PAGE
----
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Everything I will say does not represent the real thing but gives a taste of what is happening. A computer is manufactured in a way with a pre installed “program” which is responsible of transferring electrical current to all the parts, cpu, hard drive, gpu, etc. This is binary logic. Each one of the components, cpu, gpu, hard drive, mouse, keyboard has a ...


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At one level you have hardware: A computer with a CPU, RAM, hard drive, graphics card, monitor, keyboard and so on. Then on the lowest level of the operating system you have code that can talk to these devices. That code allows the operating system to read or write data from the hard drive, determine the location of the mouse, and so on. At a higher ...


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For a discussion of scheduling algorithms in a real kernel (not the idealized simplifications so dear to operating system text authors) check out Pabla's "Completely fair scheduler".


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All operating systems have some sort of idle loop, twiddling it's thumbs if there is nothing else to do. If there are no ready tasks (no user tasks, and no kernel-internal tasks either), just waste time (today perhaps even power down the processor and schedule to wake up in a short while if nothing else happens).


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The von Neumann architecture (more or less what all current CPUs have as a ground model) specifically stores programs in memory, where they can be manipulated as data or executed. Your compiler does write instructions to be executed later. When loading the program into memory to be executed the instructions are handled as regular data to be copied from disk. ...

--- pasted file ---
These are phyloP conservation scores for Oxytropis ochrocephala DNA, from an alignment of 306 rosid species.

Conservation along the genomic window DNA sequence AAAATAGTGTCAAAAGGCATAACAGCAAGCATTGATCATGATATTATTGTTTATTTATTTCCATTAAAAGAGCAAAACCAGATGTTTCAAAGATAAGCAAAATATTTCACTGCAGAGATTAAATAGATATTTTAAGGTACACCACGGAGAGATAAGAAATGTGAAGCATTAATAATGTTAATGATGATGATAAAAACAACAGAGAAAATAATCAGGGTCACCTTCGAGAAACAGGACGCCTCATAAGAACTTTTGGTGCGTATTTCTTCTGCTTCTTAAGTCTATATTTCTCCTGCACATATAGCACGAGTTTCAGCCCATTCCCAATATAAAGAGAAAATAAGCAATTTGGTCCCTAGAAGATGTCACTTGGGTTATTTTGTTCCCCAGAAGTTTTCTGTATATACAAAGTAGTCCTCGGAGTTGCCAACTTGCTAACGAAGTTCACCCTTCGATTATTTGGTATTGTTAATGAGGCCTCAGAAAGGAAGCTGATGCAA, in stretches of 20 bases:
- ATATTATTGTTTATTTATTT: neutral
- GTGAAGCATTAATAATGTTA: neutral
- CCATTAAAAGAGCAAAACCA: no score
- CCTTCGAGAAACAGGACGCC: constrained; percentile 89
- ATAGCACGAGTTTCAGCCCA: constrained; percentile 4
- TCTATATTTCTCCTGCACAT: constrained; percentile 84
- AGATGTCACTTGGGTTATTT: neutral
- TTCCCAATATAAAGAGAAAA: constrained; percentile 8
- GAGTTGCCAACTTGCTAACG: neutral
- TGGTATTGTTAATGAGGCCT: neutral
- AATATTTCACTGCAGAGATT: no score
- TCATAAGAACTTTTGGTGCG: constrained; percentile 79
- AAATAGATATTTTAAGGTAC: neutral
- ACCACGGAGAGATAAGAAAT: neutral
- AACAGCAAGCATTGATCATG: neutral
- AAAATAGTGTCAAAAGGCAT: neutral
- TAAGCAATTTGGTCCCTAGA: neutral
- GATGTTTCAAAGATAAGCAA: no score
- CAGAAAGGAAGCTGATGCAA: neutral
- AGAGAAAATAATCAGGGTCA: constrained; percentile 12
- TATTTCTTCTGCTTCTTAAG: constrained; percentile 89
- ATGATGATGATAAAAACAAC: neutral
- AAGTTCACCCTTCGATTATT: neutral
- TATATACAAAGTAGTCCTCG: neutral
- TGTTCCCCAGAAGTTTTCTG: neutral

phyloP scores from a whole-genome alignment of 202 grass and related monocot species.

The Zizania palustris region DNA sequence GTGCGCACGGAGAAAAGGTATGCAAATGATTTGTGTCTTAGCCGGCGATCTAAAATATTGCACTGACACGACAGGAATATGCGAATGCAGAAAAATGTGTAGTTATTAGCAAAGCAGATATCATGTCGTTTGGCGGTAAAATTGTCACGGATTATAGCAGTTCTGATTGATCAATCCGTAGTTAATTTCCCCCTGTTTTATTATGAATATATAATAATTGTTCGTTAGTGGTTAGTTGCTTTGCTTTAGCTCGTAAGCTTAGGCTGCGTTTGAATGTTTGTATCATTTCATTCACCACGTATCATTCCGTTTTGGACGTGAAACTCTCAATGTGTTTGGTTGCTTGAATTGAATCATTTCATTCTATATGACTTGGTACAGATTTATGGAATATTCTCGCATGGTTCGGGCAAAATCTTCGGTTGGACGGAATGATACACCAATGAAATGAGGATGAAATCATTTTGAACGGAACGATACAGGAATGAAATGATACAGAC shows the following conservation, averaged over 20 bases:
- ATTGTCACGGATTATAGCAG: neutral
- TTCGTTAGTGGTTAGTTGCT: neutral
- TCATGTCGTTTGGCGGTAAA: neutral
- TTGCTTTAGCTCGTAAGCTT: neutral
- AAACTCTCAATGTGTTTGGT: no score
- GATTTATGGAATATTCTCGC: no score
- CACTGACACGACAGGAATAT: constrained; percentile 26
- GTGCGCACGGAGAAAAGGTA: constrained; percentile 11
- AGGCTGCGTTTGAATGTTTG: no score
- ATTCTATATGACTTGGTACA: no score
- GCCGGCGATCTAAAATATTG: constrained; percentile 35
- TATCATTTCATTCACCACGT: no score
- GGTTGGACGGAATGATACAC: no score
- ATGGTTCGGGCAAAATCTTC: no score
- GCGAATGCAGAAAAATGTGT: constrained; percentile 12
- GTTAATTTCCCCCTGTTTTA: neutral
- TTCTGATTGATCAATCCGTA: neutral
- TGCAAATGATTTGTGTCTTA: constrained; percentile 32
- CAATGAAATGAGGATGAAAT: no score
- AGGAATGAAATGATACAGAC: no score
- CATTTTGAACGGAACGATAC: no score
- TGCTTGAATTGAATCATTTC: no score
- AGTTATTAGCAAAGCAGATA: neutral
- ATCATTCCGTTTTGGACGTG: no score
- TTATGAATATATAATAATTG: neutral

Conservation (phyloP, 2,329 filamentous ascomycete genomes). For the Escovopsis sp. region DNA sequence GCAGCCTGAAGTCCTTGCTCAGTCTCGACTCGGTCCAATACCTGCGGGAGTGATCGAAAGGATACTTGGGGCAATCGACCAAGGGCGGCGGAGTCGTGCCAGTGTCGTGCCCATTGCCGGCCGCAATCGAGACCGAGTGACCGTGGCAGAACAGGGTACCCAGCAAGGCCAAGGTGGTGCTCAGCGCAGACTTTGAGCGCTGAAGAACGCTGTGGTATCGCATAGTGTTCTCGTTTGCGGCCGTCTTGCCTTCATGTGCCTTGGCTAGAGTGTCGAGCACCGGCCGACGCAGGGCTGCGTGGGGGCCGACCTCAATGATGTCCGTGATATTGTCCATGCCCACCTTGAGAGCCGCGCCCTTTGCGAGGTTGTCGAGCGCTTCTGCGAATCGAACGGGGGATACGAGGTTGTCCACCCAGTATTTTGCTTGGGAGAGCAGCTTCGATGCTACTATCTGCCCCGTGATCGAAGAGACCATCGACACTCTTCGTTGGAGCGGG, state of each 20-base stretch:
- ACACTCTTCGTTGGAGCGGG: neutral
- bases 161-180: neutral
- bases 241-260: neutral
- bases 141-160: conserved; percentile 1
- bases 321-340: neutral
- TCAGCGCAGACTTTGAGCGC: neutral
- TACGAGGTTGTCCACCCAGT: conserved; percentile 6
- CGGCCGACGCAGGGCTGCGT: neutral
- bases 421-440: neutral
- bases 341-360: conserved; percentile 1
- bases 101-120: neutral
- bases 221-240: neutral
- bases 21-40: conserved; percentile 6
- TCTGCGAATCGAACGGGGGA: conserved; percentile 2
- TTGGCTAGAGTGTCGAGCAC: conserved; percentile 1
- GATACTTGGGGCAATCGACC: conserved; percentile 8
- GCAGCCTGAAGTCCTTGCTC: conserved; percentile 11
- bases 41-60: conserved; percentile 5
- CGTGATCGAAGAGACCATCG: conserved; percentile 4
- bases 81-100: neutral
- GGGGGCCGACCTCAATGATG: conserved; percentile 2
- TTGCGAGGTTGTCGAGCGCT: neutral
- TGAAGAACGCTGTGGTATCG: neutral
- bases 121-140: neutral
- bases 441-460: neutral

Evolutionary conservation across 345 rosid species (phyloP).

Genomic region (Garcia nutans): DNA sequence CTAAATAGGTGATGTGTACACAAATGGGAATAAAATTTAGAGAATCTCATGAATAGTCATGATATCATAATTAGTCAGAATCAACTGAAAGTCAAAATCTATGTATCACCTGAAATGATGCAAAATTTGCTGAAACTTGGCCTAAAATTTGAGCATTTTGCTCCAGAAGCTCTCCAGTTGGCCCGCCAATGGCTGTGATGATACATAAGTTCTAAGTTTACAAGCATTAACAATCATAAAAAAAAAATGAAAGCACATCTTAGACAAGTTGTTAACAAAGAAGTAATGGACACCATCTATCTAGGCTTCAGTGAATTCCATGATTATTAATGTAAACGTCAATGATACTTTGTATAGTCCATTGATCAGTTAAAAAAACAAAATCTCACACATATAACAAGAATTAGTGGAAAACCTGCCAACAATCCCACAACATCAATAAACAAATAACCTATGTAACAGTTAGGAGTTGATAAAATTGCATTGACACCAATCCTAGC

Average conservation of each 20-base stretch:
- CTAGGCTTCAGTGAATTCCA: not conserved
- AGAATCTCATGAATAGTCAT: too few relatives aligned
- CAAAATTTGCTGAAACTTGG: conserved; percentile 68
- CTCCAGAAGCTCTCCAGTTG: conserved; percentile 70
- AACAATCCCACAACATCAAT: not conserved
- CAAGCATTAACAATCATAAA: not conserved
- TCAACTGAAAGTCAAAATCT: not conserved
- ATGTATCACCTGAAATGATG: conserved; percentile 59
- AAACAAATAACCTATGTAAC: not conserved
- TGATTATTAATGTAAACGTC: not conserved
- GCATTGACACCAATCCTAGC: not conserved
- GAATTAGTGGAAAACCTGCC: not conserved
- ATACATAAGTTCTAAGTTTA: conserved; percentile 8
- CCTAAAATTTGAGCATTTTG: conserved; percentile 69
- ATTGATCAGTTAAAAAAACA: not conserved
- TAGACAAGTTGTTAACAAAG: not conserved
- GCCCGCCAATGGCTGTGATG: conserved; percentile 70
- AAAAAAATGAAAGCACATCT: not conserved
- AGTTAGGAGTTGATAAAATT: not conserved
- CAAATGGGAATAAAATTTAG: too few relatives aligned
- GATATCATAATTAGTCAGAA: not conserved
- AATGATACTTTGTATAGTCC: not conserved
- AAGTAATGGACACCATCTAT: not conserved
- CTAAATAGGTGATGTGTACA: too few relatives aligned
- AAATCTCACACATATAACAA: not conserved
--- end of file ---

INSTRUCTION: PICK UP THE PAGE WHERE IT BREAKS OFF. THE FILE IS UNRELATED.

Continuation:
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If your question is "can one and the same sequence of bits sometimes represent a machine instruction and sometimes represent data" then the answer is definitely yes. If your question is "can one and the same location in memory sometimes hold a machine instruction and sometimes hold data" then the answer is it depends on the machine architecture. The Harvard ...


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The overall structure of the processes is modelled to be like: while(TRUE) { /** get exclusive access */ /* critical section is here */ /** release exclusive access */ /* remainder, i.e., non-critical section */ } You are right, the remainder is outside of the critical section. A real process alternates between critical section/remainder. None ...


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In a standard operating system like Unix, no. You can't directly make multiple requests. But, you can make one big request for a lot of memory. The system call lets you request a certain amount of memory, and you choose how much to request. In practice your program doesn't make that system call every time you want to allocate memory. Instead, you have a ...


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Early microcomputer operating systems (up to and including MS-DOS) had no protection against malicious user programs. At least the multitasking operating system of the Alpha Micro computer (a Motorola 68000 with Z80s handling terminals, i.e., an example of non-symmetric multiprocessor) did run everything (!) in supervisor mode (no protection at all, even on ...


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